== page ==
so I showed him an old trick.
Sure you can learn fancy algorithms,
studying different methods.
Hey it's fixed right!?

13 June 2014


It's may be obvious I like a little clutter.
Sure it gets a bit out of control, 
but funny enough,
I know where most everything is.
The reasoning is clutter is a system of layers.
Each layer is a specific project that happened since the last super-clean.
It's easier to remember the timeline of past projects,
then an unmarked drawer or tray.
Here's a case why it works for me.
Last month or more I started a little project.
The goal was to install the two distributor advance rods,
specific to the model A controls.
Without the spark advance,
the hot rod isn't fully driveable.
The job seemed easy enough,
but that's when the warning flags appear.
The dang steering wheel would not budge.
The pulley puller failed,
even with oil and a soft hammer.
It took weeks to finally drill and tap custom holes,
then use a bolt-on puller.
During this time I did a little clean-up,
and other projects got in the way.
By the time the wheel was off,
the important pieces were missing.
I looked all over,
using the search as a good time to organize.
The one bar that Macey liked to play with was easily found.
The other bar and pieces had vanished.
I even offered a $10 finders fee to the kids.
No luck.
By total accident,
I found the last rod where it was supposed to be,
in the back of the pickup bed,
wedged down in the corner.
Yes I had looked in that area.
Then guess what.
The little pieces were in this organizer thing I never use.
All alone,
safely tucked away.
Holey Chit.
I had scanned that area countless times.
Tons of little bolts and knick knacks cover that work bench.
Nothing ever gets lost.
Basically the time I put stuff away for safe keeping,
it was harder to find.
What did I learn?
If it works don't fix it?

12 June 2014

Zen Garden

Last year one of our alley neighbors hooked us up with her garden grown lettuce.
The other day I thanked her as she was partially responsible for us starting our own garden.
She added that it's her moment of zen,
getting her hands in the dirt,
and enjoying the fruits of labor.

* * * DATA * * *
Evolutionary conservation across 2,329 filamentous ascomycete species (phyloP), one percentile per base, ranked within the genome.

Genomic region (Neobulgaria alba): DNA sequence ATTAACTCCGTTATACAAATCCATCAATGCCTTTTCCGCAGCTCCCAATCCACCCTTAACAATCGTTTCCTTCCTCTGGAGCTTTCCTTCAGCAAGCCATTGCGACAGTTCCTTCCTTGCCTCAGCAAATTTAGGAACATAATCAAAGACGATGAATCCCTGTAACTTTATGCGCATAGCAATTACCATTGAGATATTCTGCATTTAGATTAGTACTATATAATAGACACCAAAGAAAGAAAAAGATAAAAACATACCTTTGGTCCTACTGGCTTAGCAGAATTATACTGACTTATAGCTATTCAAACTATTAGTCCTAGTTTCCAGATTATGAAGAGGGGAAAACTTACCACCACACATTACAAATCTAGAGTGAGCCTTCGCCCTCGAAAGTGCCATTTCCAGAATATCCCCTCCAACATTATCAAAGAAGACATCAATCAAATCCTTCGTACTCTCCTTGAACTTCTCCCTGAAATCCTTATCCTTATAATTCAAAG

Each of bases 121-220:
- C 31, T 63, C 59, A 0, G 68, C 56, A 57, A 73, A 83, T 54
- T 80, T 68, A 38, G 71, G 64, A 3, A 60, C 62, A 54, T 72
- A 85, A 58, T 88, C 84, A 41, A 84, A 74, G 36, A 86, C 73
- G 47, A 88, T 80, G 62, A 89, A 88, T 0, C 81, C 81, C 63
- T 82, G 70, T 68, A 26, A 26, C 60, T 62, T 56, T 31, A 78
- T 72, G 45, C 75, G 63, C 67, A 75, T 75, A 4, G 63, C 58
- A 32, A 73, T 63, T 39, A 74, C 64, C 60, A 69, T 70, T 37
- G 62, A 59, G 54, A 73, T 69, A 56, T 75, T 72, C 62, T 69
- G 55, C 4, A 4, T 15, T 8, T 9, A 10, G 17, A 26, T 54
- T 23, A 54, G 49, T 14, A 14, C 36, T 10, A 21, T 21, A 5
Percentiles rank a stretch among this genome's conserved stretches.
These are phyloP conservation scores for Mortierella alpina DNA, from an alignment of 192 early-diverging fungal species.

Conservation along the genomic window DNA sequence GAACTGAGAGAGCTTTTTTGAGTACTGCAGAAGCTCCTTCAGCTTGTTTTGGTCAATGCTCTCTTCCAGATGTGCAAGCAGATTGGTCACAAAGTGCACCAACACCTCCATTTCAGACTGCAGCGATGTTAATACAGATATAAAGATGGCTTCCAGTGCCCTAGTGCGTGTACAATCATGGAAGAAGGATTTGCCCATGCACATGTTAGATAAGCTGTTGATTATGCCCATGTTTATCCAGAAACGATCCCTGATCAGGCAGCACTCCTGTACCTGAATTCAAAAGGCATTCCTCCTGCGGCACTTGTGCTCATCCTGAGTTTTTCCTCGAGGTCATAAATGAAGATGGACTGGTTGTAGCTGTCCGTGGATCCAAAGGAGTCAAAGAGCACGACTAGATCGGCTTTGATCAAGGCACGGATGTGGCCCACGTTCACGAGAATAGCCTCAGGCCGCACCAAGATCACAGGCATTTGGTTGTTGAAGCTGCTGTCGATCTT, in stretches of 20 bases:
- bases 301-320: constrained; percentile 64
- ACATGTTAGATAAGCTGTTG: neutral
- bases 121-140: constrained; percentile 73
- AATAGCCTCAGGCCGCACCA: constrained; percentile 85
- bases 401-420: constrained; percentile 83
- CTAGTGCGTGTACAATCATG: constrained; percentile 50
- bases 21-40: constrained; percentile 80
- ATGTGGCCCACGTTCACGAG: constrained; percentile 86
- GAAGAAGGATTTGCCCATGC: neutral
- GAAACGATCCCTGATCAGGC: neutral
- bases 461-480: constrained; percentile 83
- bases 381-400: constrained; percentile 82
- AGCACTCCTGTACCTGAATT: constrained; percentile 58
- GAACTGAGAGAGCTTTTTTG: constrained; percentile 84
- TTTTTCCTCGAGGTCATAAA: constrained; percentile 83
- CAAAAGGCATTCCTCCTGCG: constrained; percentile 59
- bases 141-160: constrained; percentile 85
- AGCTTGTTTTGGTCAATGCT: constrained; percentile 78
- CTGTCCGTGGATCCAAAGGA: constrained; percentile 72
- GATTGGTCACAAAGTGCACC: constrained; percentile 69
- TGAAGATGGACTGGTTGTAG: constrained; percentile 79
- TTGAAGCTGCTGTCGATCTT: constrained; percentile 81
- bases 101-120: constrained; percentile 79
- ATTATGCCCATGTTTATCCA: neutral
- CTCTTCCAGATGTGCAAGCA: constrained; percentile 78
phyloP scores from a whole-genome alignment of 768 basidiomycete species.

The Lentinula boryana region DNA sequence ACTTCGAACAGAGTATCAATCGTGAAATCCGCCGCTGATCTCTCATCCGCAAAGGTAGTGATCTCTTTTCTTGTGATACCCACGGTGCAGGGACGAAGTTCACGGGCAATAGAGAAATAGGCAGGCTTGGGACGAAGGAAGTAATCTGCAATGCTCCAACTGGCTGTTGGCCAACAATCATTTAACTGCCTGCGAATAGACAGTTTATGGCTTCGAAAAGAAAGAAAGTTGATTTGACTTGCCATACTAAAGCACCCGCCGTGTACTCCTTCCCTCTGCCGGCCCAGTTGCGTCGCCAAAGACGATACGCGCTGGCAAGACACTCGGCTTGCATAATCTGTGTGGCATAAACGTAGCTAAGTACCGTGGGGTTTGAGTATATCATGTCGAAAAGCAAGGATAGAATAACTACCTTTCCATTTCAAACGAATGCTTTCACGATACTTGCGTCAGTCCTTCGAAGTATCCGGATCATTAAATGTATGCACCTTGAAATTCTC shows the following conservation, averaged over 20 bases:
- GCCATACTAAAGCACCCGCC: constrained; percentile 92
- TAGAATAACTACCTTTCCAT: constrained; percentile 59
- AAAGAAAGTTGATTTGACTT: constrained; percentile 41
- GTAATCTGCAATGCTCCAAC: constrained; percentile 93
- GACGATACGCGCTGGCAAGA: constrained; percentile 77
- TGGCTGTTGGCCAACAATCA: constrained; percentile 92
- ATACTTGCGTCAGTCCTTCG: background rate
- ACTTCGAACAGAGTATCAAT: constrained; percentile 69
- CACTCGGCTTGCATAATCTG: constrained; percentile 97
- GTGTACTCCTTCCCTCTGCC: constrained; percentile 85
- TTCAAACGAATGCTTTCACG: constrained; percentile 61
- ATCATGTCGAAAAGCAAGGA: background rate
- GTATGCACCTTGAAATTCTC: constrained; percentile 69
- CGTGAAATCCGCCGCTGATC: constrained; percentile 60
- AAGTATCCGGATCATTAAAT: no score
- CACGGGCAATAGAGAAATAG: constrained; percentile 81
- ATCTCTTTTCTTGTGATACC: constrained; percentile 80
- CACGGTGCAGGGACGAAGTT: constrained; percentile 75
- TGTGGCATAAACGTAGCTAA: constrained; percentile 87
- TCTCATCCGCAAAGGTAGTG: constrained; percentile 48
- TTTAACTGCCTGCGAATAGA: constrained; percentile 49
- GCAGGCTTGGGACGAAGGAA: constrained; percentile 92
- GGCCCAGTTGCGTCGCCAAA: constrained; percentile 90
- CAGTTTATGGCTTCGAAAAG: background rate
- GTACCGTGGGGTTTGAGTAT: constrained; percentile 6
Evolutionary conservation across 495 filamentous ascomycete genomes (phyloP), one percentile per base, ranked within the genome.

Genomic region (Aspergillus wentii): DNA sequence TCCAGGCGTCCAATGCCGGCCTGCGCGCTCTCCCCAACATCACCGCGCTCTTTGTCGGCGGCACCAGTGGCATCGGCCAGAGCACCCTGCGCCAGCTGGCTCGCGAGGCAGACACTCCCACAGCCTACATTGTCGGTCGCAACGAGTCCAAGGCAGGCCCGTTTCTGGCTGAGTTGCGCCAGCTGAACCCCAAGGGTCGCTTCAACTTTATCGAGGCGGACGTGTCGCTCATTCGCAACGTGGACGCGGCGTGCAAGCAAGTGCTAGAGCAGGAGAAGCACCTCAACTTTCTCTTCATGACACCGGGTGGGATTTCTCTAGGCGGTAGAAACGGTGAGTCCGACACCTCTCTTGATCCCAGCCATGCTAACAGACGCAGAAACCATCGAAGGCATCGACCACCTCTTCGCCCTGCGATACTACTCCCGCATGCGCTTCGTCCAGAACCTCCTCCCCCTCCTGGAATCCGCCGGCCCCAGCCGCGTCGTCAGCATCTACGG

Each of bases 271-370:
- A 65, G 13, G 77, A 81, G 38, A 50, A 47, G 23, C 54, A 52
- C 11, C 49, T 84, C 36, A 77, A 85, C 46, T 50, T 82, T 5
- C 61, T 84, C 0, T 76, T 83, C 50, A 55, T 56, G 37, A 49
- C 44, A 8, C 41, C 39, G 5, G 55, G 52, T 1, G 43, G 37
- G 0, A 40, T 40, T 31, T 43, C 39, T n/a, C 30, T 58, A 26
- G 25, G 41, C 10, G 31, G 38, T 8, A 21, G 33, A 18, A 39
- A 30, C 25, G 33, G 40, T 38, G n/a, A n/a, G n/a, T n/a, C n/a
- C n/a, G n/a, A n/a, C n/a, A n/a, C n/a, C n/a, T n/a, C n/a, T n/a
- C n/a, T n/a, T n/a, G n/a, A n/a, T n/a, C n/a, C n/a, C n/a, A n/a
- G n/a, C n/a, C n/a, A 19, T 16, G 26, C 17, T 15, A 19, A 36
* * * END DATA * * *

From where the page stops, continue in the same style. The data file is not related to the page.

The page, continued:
I definitely agree.
A little nurturing every couple days,
really only watering and weeding,
all of a sudden a half hour goes by,
and it's time to go in.
The kids notice how the plants grow and respond to a little attention,
while just being outside.
Good times...

09 June 2014

Ghost Ships

You know when you wake up early on the sunday you can sleep in?
Laying there tossing and turning.
The wife's grumbling cause the beds squeaking.
Then you get up.
Try to be helpful and clean a little.
The creaky floor and the clanking dishes
don't help the situation.
The kids are all zonked out too.
No partners to do a morning swap meet scrounge.
Time for a bike ride.
The couple mile ride to the point can be quick,
with enough hills to make it a good workout.
It had been a while,
a long while since the last ride.
That means slow and steady. 
Sure I passed a guy on a mountain bike.
Going fast more focus is spent on the street.
Little potholes and cracks eat up skinny tires.
The slower pace is different.
It's not important to keep up with the 5 older women with the bright pink outfits
and carbon fiber frames.
It's also not about keeping track of time.
A 45 minute ride can be done in an hour.
After stints in World War II and the Korean War...
stints meaning fixing crashed fighter planes,
rescuing shot pilots,
being hunted by enemy submarines, planes and destroyers...
my grandfather finished his time in this shop.
Here they built these model ships,
for use in perfecting the radar or sonar capabilities.
Under that framework is a large water test tank.
These models were scaled down versions of real ships,
and before computers they practiced real simulations.
One of my earlier memories was visiting this spot.
Papa was retired,
but he'd still go shoot the shit with his old buddies.
I can remember sitting at that table eating lunch.
Back then I didn't appreciate the level of detail.
Now as a metalworker these amaze me.
There are a few models all polished up,
under glass cases in various offices.
Fortunately these are still on outside display for now.
I can feel the same connection coming here then to his gravesite!